MEDINA — Lions, elephants, hidden alligators and even an astronaut make up the colorful murals that adorn the walls of the Medina County Domestic Court’s Gift Exchange Center.
An open house was held Thursday afternoon where Domestic Relations Judge Mary Kovack presented certificates of appreciation to the five artists involved in the project.
“It kind of took a village,” Kovack said.
Kovack said it was during a program with lawyers that Alanna Arnold, then president of the Medina County Bar Association, suggested the facility be livened up for the children who go there for supervised visits with their parents.
“She got in touch with the Medina (County) Arts Council and they found us all these marvelous artists,” Kovack said.
Artist Paulette Grubb, who painted two of the murals, said the artists came together to discuss the project.
“Each of us has our own style, but we tried to use the same colors, so our palate was the same,” Grubb said. “It worked out pretty well, sort of unified it.”
Medina County Arts Council member and former art teacher Vicki Sheridan said she painted the jungle scene in the hallway just off the main room.
The piece includes a large green frog just above a drinking fountain.
“I wanted something that when the kids went to drink out of the drinking fountain something would be staring at them,” Sheridan said.
Retired art teacher Kathy Kraus incorporated her experiences from an African safari into her mural.
“I started to put in the animals and they have little referee hats and they are playing ball,” she said.
Kraus said her mural features some animals that are hidden within the painting.
“The kids were looking to see if they could find some things,” Kraus said. “Subtly you can find the crocodiles in the pond, but you’ve got to know to look.”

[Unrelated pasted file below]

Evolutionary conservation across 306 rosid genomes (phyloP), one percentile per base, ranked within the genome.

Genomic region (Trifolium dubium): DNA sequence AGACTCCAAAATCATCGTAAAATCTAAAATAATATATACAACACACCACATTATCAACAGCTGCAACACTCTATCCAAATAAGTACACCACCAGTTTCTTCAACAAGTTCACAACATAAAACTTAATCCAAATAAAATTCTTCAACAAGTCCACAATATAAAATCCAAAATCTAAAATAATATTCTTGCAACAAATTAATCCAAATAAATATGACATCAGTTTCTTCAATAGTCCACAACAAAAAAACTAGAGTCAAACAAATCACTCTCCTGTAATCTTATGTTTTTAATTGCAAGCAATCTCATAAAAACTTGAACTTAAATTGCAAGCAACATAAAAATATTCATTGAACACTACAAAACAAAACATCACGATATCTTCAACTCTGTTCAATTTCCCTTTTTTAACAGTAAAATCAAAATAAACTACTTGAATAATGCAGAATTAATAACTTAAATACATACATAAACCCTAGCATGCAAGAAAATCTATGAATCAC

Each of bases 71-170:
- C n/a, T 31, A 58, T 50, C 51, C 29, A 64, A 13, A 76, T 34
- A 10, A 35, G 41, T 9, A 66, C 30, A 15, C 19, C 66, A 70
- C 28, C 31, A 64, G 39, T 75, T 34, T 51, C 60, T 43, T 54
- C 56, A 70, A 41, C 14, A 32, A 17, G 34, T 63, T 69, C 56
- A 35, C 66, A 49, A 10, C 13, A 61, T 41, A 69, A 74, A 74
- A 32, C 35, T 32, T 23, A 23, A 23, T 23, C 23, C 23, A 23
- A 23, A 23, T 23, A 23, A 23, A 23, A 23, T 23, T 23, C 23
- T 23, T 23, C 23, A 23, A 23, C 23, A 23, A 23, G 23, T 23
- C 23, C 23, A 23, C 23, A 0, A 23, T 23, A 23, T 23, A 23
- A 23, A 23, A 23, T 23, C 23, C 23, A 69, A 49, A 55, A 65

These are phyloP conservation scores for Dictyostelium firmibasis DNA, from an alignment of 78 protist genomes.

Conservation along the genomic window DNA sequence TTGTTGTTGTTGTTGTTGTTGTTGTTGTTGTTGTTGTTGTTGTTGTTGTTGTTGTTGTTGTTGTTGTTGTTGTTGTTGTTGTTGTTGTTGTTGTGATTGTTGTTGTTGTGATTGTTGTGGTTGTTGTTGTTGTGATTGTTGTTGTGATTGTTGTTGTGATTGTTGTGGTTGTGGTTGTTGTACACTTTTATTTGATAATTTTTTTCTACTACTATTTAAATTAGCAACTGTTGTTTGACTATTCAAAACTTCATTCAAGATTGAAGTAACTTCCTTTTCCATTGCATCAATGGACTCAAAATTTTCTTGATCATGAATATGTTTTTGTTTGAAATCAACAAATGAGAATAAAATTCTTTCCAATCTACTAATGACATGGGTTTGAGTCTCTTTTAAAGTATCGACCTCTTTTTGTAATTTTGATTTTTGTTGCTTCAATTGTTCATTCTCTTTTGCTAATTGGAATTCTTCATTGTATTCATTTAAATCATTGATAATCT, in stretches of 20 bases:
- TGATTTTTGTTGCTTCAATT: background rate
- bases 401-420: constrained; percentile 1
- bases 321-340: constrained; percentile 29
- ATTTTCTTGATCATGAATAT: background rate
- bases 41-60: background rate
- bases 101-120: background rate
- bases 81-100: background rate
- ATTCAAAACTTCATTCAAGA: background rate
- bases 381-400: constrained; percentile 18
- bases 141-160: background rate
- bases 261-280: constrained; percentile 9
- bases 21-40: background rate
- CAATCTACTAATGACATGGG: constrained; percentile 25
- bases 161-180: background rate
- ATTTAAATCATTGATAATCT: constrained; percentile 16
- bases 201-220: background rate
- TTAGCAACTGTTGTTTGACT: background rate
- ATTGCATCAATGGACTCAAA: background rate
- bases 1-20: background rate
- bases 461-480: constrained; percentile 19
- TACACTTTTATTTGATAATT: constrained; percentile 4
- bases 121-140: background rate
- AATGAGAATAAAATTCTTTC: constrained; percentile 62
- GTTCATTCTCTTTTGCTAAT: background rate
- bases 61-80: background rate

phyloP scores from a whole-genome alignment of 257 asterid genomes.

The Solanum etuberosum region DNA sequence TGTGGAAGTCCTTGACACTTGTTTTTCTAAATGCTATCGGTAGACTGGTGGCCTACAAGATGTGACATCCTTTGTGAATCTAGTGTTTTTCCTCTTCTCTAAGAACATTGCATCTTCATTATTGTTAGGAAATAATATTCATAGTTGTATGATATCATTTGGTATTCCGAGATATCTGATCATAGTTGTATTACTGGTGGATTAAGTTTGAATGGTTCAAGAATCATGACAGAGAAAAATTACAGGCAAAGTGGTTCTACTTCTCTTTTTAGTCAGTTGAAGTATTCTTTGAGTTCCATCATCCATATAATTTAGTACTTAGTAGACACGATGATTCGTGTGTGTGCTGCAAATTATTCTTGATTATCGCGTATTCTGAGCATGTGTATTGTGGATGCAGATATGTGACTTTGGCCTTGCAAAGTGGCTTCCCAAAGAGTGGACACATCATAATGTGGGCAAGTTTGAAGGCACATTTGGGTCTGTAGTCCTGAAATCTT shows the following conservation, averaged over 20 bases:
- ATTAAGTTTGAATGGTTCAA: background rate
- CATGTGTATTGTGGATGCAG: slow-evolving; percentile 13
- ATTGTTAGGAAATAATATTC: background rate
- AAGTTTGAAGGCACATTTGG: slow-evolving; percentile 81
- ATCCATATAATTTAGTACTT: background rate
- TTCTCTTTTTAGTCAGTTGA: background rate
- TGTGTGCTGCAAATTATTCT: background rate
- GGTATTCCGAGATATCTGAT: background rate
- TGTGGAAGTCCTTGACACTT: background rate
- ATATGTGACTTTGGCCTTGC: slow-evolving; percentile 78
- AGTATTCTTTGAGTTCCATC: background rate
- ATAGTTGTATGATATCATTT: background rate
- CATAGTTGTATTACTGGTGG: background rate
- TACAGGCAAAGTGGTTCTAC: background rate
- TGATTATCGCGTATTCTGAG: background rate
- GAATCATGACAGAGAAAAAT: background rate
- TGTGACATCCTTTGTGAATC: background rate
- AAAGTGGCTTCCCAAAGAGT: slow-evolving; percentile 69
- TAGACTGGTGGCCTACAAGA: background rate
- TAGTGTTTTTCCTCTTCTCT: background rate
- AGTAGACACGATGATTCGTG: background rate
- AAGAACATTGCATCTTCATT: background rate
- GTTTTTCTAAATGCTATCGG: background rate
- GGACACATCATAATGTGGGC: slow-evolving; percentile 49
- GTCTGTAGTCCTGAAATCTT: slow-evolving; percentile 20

Medina High School seniors Emily Hathcock and Camerynn Ratliff ventured outside the jungle theme for their murals.
“I felt honored in the first place to even be approached about this,” Hathcock said.
Hathcock, who chose an outer space theme for her piece, said she wanted to do something that was cool and different.
The mural features an astronaut in space surrounded by stars and a rocket.
“I felt honored in the first place to even be approached about this,” she said.
Ratliff went below sea level and painted a shark and ocean scene.
“I am a huge fan of sharks and I am really mad that they have such a bad reputation,” Ratliff said.
“Whale sharks are the friendliest ones. They are really big and they can’t hurt you.”
Pat Chaloupek of the arts council served as chair of the project.
Chaloupek said discussions began in December with the artists finishing up their murals in April.
“The actual painting probably took about 2ﾽ weeks,” she said.
Paint and materials for the project were donated by the county bar association. County Auditor Mike Kovack also donated $250.
“It exceeds my expectations,” Kovack said. “It is so cheery now and child-friendly.”